"You want me to argue about the morality of what I'm about to do, and whether it's really suicide or not?"
St. Patrick's Day is a time for every Irishman to get in touch with his heritage. For most of the people that live in Chicago, that means getting drunk in public while wearing green (and I vigorously question the Irishness of people who think that the Saturday closest to St. Patty's Day counts), but for me, it means watching movies about Ireland. And you know what that means... depressing shit. Whether it's anything by Neil Jordan, Ken Loach or Alan Parker, you know it's going to be some depressing shit. You can now add to the list director Steve McQueen's 2008 debut feature Hunger about Bobby Sands (Michael Fassbender) and the 1981 Hunger Strike that claimed his and nine other's lives.
The storytelling style of this film is particularly unusual and unsettling, and I'm glad I waited almost a full 24 hours after watching the film to write my review because things that bothered me at the time are now coming into focus as being strokes of brilliance. For example, the film opens with a man getting ready for his day, eating breakfast, leaving his house, culminating in his checking the undercarriage of his car for a bomb. This man is Raymond Lohan (Stuart Graham), a guard at the Maze prison. We follow him for a bit, before bouncing over to the story of two prisoners Gerry Campbell (Liam McMahon) & Davey Gillen (Brian Milligan) who are sharing a cell, and have taken part in the so-called "blanket" & "no-wash" protests happening among some prisoners.
To give some history (I had to look all this up, it's not really explained in the film) in the early 1980s, British Prime Minister Margaret Thatcher removed the status of "political prisoner" from certain men being held in prison who had committed political crimes. These prisoners are now being regarded in the same category as men who committed criminal activities, rather than ones that were politically motivated, and in protest of this, they had begun refusing to wear the prison-issued uniform, wearing nothing but blankets, and they stopped washing & even worse, had begun to pour their piss out the doors of their cells and smearing feces on the walls.
Meticulous detail is put into showing how these men tried to communicate with those on the outside & even amongst their fellow prisoners in the jail. It's painstaking, brutal and utterly realistic. It's one of the most intense movies I've ever seen. We're introduced to Sands after about twenty minutes of the film, but it's not until a scene begins at the forty-five minute mark that we get a real sense of who he is. There is a scene, smack dab in the middle of the film that is a single, sixteen minute stationary conversation between Sands and a Priest (Liam Cunningham) in which the two debate the morality of his protests. Simply put, the scene is unbelievable. There's not a direct correlation to it, but it reminded me of the centerpiece scene in The Graduate with Ben & Mrs. Robinson in the hotel arguing about whether or not what they're doing is wrong, culminating in her telling him he's not allowed to see Elaine.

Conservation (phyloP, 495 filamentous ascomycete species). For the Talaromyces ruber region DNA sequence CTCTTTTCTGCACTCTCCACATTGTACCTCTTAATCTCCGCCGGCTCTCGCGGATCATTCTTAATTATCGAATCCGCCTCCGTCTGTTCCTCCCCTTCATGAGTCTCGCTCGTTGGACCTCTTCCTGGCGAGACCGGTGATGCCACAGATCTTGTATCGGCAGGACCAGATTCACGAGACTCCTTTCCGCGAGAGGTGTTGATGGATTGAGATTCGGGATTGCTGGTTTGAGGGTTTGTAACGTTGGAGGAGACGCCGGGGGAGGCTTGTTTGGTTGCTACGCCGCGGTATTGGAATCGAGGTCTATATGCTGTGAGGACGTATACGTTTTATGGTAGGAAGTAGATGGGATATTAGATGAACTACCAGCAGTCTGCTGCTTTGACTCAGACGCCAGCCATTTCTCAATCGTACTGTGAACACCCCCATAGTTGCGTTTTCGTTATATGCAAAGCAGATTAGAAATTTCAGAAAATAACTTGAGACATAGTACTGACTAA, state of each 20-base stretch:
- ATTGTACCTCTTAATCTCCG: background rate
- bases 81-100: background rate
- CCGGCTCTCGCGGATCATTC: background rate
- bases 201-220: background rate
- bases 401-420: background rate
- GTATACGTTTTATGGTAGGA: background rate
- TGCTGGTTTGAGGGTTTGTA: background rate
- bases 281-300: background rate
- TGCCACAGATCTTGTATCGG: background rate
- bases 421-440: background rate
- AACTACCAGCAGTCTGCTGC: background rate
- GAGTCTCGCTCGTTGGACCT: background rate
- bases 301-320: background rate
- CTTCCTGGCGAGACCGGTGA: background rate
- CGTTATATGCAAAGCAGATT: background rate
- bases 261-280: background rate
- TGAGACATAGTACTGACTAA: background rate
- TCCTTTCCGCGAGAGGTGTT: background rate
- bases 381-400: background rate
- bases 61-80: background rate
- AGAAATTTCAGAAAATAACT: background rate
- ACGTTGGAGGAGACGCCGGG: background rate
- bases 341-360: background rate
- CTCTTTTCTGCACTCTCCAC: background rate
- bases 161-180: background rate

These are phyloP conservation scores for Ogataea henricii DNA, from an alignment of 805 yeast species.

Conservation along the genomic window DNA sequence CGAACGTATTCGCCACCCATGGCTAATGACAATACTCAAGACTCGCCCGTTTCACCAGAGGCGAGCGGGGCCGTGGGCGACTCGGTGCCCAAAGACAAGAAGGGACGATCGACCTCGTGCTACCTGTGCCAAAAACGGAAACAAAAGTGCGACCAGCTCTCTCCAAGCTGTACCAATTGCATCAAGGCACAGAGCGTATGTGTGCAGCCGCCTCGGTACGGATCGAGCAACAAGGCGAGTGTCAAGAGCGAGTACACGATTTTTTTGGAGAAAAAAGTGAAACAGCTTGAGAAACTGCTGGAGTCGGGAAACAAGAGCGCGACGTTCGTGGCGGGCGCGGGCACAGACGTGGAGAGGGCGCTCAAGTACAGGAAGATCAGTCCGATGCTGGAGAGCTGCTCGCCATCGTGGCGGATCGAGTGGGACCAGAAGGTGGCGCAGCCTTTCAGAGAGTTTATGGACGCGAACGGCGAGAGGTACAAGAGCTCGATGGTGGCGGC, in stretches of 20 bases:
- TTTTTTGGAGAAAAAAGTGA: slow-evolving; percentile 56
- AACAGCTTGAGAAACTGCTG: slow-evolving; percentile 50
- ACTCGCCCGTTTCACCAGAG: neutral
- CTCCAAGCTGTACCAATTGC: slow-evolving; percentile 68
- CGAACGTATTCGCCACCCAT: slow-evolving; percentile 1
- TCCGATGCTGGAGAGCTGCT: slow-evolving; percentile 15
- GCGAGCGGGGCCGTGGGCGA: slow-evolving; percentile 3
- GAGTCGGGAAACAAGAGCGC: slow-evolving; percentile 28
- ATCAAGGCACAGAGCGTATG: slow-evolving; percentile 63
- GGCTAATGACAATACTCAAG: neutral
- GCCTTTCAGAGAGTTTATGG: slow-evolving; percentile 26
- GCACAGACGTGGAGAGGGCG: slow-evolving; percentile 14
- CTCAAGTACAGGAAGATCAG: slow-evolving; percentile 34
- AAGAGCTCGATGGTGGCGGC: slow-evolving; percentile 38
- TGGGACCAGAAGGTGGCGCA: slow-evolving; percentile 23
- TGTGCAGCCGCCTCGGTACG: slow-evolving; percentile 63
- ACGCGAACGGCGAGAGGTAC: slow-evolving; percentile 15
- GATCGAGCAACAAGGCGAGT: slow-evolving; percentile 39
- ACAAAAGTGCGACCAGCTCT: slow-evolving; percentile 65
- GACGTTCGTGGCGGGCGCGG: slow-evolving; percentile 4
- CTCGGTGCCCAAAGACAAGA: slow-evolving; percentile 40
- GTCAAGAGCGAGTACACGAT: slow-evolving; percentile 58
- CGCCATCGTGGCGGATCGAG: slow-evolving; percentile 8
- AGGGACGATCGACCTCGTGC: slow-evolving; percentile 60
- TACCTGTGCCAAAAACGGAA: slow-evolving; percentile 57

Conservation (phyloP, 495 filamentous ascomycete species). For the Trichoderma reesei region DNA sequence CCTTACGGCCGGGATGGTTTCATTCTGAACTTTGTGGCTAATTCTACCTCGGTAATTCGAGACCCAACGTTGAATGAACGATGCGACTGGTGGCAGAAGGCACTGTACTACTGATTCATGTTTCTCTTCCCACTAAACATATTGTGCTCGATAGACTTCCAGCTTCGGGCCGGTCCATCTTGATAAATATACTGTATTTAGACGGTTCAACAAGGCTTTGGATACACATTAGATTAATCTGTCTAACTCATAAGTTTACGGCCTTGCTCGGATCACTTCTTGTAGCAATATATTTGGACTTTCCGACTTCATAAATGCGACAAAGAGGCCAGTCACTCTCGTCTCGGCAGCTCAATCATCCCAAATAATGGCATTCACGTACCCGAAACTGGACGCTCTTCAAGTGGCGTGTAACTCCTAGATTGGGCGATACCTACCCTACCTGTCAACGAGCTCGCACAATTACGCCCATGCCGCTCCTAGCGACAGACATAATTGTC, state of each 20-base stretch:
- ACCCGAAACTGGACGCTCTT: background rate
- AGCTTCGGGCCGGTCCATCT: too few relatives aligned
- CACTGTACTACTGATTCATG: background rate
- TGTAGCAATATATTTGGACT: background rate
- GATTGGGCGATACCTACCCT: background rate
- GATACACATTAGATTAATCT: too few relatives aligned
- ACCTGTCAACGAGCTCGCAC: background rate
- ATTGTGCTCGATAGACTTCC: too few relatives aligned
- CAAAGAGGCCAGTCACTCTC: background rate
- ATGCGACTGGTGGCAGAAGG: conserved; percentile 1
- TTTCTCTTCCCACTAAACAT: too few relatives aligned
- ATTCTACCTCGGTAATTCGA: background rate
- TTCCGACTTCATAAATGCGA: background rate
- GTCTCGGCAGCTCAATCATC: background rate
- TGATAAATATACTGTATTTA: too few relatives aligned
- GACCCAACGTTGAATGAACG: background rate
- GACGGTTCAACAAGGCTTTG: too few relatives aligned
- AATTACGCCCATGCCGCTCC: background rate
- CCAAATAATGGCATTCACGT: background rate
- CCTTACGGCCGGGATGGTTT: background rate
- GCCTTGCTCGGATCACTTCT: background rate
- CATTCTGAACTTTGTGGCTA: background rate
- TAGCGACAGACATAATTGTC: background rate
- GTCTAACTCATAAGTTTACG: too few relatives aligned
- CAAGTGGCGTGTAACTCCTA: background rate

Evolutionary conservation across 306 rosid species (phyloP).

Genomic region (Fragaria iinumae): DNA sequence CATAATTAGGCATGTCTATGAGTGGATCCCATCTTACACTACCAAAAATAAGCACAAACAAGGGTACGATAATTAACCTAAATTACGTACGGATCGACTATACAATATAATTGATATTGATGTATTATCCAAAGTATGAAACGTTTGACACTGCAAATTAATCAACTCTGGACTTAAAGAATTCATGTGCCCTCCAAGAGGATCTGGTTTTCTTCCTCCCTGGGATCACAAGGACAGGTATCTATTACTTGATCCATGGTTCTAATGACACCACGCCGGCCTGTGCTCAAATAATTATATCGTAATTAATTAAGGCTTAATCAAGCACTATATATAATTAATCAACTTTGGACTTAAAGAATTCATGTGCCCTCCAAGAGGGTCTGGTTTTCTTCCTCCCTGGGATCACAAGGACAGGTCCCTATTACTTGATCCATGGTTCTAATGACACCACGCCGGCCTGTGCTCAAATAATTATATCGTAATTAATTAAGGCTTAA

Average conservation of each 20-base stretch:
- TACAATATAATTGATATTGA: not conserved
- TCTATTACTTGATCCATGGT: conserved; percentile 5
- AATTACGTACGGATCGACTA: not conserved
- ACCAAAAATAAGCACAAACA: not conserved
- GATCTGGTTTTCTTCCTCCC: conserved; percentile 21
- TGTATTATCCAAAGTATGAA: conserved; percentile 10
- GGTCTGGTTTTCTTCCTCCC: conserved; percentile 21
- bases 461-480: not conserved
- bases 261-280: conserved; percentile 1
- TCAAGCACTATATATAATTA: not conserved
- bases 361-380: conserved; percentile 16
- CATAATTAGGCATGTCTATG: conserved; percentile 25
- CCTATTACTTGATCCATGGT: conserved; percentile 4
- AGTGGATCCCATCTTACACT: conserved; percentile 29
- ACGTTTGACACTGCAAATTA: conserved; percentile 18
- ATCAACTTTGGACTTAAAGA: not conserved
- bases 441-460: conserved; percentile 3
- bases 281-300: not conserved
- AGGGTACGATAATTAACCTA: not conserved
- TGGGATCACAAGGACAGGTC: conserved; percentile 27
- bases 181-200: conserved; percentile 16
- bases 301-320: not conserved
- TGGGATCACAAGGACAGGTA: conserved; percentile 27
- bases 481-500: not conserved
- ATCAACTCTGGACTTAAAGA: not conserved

In the scene, Sands tells the Priest that he is going to begin a hunger strike, and they argue about what it will actually accomplish. Sands tells an amazing story about his childhood, and Fassbender just owns it. The scene, his performance, everything about it is incredible. The film then becomes virtually wordless after this, as we follow Sands' slow journey to the grave. We see his body begin to deteriorate, and while it's hard to watch, it never feels exploitative. The thing that bothered me initially is that the film throughly shifts focus away from everyone else to just Sands at the end. It feels like the beginning of the film is now an afterthought, and we're only shown Sands' struggles.
What I've come to realize though is that the film is presenting multiple stories & multiple perspectives on the hunger strike, and it's not meant to be about any one person or thing from the event, it's about the overall experience. It works so much better in retrospect than it did at the time, and looking back on it, it makes me enjoy the film more. It is painful and difficult to watch. The brutality pulls no punches, and makes the film feel real, but it's necessary to paint a full picture of what these prisoners were fighting for. The film does a decent job of staying neutral at first, mainly by giving us an insight into the life of the prison guard, but it's very firmly on the side of the protestors. Maybe it doesn't agree with their tactics, and showing the violent deterioration of Sands' body is a clear indicator that he's doing it to himself, and almost forcing others to do it, but it's clear too that they were given no options to get their voices and demands heard.
Be warned, this is a tough film to watch, and don't even think about trying to eat something while it's on. It is incredibly powerful though, and Michael Fassbender gives one of the most amazing performances I've ever seen. If you're not already watching him, you will be after this, and he is an actor that demands your attention.